Correspondents of Mazdoor Ekta Lehar have conducted hundreds of interviews of activists and organisers of workers in numerous sectors and published many of them during the past 12 months. The views expressed by these working class activists are based on their individual and collective experience. They are not misguided, as the Prime Minister claims, but guided by hard facts of life.
Workers in a wide range of industries and services are clearly expressing the view that those who toil are not prospering from the policy reforms and high GDP growth that Manmohan Singh is boasting about. Workers are being exploited more intensely than before. Their working conditions and terms of contract are deteriorating. The quality of life of their families is going from bad to worse, due to rising insecurity of livelihood and ever-rising cost of living. Any attempt of working people to defend their rights and stake their legitimate claims is being met with brutal repression.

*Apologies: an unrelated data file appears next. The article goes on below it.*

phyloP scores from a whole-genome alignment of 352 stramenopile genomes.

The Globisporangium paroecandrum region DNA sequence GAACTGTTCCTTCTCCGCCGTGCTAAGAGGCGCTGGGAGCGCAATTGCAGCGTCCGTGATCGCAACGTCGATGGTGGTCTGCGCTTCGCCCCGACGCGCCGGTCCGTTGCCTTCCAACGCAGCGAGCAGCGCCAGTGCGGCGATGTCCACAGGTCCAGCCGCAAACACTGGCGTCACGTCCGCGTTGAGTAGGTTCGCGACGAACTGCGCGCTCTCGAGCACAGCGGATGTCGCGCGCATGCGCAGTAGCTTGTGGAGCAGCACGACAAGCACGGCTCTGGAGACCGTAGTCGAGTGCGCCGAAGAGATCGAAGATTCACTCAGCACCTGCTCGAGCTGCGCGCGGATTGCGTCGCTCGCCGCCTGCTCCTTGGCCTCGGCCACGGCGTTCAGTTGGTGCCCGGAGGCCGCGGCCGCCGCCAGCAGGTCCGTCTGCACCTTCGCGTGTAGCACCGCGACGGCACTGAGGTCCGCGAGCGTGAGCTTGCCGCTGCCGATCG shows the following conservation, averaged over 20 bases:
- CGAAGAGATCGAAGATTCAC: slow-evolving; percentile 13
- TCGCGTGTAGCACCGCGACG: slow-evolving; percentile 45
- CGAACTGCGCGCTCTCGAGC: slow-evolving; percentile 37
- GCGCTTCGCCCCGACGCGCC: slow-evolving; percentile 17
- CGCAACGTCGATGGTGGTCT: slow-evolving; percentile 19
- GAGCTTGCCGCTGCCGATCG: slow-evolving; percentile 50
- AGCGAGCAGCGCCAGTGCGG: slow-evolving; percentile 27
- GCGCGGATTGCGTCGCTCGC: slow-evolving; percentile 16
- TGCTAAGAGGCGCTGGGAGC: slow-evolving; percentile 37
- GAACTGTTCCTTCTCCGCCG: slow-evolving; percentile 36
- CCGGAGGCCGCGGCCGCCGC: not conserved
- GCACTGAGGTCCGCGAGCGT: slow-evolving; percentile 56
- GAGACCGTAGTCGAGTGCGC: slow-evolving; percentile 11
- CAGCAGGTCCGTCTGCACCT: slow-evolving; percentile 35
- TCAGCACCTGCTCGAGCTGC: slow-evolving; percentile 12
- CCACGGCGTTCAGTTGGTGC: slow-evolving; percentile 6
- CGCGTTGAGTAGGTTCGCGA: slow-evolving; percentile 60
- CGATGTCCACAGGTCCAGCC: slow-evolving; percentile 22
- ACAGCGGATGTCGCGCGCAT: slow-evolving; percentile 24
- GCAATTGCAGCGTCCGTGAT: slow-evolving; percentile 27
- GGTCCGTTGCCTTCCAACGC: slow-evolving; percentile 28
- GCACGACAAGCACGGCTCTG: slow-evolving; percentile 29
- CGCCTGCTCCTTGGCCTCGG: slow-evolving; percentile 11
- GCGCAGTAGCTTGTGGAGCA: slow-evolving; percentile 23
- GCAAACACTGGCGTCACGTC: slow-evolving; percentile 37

Asked how their conditions have developed over the past 20 years, workers have provided a wealth of information about the varied forms in which more value is being extracted out of them. Some of the major forms are the following (see the respective Boxes for details):
- Increasing use of temporary contracts and outsourcing;
- Extension of working hours and increase in workload; and
- Insidious ways of implementing privatisation.
The interviews show clearly that workers are largely united in their opposition to the policy agenda of the bourgeoisie. Working people can see that the past 20 years of implementing this agenda has led to enormous growth in the wealth of the Ambanis, Tatas, Birlas and other monopoly capitalist houses. The combined wealth of the ten richest capitalists in our country reached the astronomical level of Rs. 8,40,000 crore in 2008, more than one-fifth the national income. At the other pole, crores of working people face the threat of unemployment, falling real wages, increasing indebtedness and intensified poverty.